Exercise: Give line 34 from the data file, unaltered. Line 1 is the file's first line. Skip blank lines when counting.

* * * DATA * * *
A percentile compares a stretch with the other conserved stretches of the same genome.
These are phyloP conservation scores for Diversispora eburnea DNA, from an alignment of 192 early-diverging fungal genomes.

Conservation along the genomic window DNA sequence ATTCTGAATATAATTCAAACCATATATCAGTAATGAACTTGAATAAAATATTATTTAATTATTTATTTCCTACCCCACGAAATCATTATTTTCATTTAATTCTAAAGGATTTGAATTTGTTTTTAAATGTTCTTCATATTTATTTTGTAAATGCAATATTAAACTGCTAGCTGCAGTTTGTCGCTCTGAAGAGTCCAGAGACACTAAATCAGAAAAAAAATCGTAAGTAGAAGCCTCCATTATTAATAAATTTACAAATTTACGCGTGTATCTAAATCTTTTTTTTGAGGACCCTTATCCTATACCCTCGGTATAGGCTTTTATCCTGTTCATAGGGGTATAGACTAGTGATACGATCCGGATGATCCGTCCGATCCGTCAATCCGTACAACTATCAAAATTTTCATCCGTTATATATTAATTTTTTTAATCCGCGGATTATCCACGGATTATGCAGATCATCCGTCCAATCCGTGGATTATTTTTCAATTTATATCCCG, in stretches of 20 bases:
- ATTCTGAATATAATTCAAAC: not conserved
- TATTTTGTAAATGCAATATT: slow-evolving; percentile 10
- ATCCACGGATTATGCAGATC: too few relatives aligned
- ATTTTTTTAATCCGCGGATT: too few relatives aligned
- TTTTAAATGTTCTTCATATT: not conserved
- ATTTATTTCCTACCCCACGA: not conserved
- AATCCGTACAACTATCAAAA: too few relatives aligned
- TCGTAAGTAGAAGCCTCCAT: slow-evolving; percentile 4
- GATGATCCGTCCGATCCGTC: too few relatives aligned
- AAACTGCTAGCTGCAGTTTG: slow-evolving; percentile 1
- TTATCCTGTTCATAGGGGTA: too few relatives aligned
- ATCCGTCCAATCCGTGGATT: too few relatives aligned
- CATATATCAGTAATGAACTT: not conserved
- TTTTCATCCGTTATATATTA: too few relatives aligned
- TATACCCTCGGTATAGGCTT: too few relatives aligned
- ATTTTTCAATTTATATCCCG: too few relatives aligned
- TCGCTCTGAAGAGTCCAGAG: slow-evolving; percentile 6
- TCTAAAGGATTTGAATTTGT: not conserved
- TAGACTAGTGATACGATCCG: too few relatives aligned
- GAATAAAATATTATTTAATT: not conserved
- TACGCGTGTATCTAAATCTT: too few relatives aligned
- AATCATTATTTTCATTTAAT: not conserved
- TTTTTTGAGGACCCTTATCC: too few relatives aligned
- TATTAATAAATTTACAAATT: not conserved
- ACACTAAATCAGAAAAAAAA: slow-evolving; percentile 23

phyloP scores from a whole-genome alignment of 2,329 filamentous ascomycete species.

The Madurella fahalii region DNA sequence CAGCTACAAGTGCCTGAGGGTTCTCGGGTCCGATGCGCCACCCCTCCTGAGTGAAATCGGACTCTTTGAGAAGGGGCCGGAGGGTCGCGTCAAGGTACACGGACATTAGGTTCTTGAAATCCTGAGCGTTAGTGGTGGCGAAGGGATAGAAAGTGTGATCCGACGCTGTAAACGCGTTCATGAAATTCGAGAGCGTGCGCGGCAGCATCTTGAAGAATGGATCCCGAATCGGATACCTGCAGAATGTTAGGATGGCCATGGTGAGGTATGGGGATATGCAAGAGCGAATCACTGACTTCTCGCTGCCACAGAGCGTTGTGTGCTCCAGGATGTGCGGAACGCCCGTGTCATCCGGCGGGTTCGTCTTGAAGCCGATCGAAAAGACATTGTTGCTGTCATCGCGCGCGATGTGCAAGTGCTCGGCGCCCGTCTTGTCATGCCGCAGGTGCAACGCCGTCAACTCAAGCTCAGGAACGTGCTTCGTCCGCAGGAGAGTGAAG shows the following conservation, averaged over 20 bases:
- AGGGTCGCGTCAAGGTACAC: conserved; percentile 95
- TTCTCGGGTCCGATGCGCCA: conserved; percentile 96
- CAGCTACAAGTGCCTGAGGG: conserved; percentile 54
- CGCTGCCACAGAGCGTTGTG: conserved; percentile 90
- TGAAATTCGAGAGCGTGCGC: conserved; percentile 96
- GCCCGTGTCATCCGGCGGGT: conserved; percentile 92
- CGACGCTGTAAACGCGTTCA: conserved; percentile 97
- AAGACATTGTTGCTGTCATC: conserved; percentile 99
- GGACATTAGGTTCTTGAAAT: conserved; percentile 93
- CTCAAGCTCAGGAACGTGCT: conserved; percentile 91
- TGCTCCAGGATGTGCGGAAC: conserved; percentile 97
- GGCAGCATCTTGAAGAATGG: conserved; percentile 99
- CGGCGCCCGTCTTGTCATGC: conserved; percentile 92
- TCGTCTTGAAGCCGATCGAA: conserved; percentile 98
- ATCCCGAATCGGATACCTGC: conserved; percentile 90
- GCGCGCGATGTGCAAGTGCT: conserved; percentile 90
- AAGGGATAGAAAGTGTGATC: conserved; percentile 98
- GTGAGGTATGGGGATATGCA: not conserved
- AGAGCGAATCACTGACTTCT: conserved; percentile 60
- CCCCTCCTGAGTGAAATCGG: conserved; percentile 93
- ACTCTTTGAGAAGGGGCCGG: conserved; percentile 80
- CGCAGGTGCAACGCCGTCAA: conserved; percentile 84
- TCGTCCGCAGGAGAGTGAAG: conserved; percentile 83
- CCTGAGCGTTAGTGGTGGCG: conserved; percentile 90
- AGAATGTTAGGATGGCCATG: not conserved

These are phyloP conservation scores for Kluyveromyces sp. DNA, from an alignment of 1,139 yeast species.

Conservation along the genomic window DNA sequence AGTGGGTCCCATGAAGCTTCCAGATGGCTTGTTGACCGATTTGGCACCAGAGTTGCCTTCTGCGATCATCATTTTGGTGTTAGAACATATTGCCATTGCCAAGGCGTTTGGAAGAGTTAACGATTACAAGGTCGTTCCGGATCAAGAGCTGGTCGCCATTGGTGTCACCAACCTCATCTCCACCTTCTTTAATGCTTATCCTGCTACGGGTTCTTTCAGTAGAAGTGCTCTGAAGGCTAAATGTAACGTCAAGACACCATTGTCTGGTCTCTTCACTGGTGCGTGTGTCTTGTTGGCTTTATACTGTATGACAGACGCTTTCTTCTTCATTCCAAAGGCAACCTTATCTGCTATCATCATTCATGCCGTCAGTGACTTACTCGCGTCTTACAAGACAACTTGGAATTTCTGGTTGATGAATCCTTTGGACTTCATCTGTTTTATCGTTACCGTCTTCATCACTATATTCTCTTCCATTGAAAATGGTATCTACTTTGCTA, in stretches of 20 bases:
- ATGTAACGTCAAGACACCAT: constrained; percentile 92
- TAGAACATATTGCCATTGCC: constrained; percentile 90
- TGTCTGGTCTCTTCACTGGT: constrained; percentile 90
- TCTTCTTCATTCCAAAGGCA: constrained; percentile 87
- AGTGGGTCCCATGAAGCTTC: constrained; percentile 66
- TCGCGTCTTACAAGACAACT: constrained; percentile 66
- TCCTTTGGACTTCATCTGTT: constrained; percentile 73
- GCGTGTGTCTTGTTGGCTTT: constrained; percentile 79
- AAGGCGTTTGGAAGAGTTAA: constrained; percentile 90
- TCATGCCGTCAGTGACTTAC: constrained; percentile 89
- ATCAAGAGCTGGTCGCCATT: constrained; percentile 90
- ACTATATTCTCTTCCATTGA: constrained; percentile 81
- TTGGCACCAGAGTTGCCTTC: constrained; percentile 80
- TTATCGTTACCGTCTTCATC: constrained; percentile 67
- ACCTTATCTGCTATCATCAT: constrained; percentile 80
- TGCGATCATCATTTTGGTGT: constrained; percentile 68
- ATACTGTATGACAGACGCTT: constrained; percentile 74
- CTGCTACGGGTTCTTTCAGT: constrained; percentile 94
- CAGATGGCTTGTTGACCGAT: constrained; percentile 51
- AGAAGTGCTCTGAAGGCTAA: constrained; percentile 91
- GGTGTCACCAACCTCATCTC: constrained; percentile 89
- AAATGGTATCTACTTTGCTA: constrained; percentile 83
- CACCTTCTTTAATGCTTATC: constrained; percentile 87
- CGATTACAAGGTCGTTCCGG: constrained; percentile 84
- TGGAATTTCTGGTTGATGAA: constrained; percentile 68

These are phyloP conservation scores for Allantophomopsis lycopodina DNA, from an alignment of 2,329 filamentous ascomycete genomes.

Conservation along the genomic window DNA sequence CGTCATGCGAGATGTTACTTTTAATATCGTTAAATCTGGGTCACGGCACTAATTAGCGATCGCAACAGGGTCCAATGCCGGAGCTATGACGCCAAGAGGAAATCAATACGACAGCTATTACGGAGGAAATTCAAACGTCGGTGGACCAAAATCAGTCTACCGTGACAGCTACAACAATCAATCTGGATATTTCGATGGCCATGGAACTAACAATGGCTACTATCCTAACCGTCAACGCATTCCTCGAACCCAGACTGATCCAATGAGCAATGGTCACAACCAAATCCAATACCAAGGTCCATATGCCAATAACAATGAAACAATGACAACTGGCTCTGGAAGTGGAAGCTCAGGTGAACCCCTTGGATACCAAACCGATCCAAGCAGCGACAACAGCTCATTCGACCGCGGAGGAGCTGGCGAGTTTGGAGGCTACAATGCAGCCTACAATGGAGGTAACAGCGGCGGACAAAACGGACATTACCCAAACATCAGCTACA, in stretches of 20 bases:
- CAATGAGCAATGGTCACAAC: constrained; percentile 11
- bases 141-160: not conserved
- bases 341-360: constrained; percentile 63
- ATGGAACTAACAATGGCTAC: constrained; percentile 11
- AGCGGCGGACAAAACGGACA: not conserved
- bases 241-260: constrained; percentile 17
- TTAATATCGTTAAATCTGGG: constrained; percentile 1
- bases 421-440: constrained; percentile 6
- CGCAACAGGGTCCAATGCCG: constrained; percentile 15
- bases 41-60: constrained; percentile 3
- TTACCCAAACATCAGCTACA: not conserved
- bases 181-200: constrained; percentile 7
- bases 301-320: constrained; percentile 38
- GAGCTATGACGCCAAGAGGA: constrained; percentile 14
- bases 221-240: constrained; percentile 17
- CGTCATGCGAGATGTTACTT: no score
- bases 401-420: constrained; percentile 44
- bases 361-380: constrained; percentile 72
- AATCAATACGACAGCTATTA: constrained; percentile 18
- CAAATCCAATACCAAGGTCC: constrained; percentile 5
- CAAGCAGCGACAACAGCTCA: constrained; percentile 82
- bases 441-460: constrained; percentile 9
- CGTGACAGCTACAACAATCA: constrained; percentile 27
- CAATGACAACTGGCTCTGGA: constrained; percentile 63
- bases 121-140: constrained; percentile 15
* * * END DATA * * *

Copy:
- CGCTGCCACAGAGCGTTGTG: conserved; percentile 90